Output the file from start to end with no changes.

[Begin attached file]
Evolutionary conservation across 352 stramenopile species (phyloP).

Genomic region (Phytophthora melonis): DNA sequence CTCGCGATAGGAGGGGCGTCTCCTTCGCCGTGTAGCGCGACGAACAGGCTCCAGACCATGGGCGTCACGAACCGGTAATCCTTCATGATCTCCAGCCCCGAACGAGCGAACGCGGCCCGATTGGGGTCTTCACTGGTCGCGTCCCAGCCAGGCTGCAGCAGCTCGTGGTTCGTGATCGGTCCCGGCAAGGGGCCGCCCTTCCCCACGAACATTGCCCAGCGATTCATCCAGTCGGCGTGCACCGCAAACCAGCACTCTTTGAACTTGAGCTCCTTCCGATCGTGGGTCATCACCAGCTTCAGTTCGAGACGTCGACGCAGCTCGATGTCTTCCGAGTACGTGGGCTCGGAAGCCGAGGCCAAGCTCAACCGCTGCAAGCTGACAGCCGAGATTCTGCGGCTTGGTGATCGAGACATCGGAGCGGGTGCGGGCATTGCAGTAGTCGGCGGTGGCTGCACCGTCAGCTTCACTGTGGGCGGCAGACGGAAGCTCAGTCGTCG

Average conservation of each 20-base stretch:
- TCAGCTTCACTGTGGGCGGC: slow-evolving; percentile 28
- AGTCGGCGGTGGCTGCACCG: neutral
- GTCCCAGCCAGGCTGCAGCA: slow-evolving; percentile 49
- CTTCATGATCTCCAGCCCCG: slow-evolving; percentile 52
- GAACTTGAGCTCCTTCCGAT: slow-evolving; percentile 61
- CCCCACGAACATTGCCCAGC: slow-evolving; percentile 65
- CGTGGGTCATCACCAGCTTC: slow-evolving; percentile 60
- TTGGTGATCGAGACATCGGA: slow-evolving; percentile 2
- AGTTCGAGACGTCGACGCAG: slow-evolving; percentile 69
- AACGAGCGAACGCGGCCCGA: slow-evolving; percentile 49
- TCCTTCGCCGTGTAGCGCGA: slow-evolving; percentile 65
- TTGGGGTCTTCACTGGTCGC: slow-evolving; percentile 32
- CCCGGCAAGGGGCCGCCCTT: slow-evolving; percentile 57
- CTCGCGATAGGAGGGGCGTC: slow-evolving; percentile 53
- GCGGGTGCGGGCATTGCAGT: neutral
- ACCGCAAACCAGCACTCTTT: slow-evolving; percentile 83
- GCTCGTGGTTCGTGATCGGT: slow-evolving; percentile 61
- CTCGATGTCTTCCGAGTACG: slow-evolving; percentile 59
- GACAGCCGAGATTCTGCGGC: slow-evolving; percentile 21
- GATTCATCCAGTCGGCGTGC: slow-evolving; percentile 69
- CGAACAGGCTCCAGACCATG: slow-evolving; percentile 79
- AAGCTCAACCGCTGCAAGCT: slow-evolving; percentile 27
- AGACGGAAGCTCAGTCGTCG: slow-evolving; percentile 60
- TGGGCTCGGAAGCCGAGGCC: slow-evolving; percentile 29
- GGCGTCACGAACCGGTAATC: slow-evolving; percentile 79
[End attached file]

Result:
Evolutionary conservation across 352 stramenopile species (phyloP).

Genomic region (Phytophthora melonis): DNA sequence CTCGCGATAGGAGGGGCGTCTCCTTCGCCGTGTAGCGCGACGAACAGGCTCCAGACCATGGGCGTCACGAACCGGTAATCCTTCATGATCTCCAGCCCCGAACGAGCGAACGCGGCCCGATTGGGGTCTTCACTGGTCGCGTCCCAGCCAGGCTGCAGCAGCTCGTGGTTCGTGATCGGTCCCGGCAAGGGGCCGCCCTTCCCCACGAACATTGCCCAGCGATTCATCCAGTCGGCGTGCACCGCAAACCAGCACTCTTTGAACTTGAGCTCCTTCCGATCGTGGGTCATCACCAGCTTCAGTTCGAGACGTCGACGCAGCTCGATGTCTTCCGAGTACGTGGGCTCGGAAGCCGAGGCCAAGCTCAACCGCTGCAAGCTGACAGCCGAGATTCTGCGGCTTGGTGATCGAGACATCGGAGCGGGTGCGGGCATTGCAGTAGTCGGCGGTGGCTGCACCGTCAGCTTCACTGTGGGCGGCAGACGGAAGCTCAGTCGTCG

Average conservation of each 20-base stretch:
- TCAGCTTCACTGTGGGCGGC: slow-evolving; percentile 28
- AGTCGGCGGTGGCTGCACCG: neutral
- GTCCCAGCCAGGCTGCAGCA: slow-evolving; percentile 49
- CTTCATGATCTCCAGCCCCG: slow-evolving; percentile 52
- GAACTTGAGCTCCTTCCGAT: slow-evolving; percentile 61
- CCCCACGAACATTGCCCAGC: slow-evolving; percentile 65
- CGTGGGTCATCACCAGCTTC: slow-evolving; percentile 60
- TTGGTGATCGAGACATCGGA: slow-evolving; percentile 2
- AGTTCGAGACGTCGACGCAG: slow-evolving; percentile 69
- AACGAGCGAACGCGGCCCGA: slow-evolving; percentile 49
- TCCTTCGCCGTGTAGCGCGA: slow-evolving; percentile 65
- TTGGGGTCTTCACTGGTCGC: slow-evolving; percentile 32
- CCCGGCAAGGGGCCGCCCTT: slow-evolving; percentile 57
- CTCGCGATAGGAGGGGCGTC: slow-evolving; percentile 53
- GCGGGTGCGGGCATTGCAGT: neutral
- ACCGCAAACCAGCACTCTTT: slow-evolving; percentile 83
- GCTCGTGGTTCGTGATCGGT: slow-evolving; percentile 61
- CTCGATGTCTTCCGAGTACG: slow-evolving; percentile 59
- GACAGCCGAGATTCTGCGGC: slow-evolving; percentile 21
- GATTCATCCAGTCGGCGTGC: slow-evolving; percentile 69
- CGAACAGGCTCCAGACCATG: slow-evolving; percentile 79
- AAGCTCAACCGCTGCAAGCT: slow-evolving; percentile 27
- AGACGGAAGCTCAGTCGTCG: slow-evolving; percentile 60
- TGGGCTCGGAAGCCGAGGCC: slow-evolving; percentile 29
- GGCGTCACGAACCGGTAATC: slow-evolving; percentile 79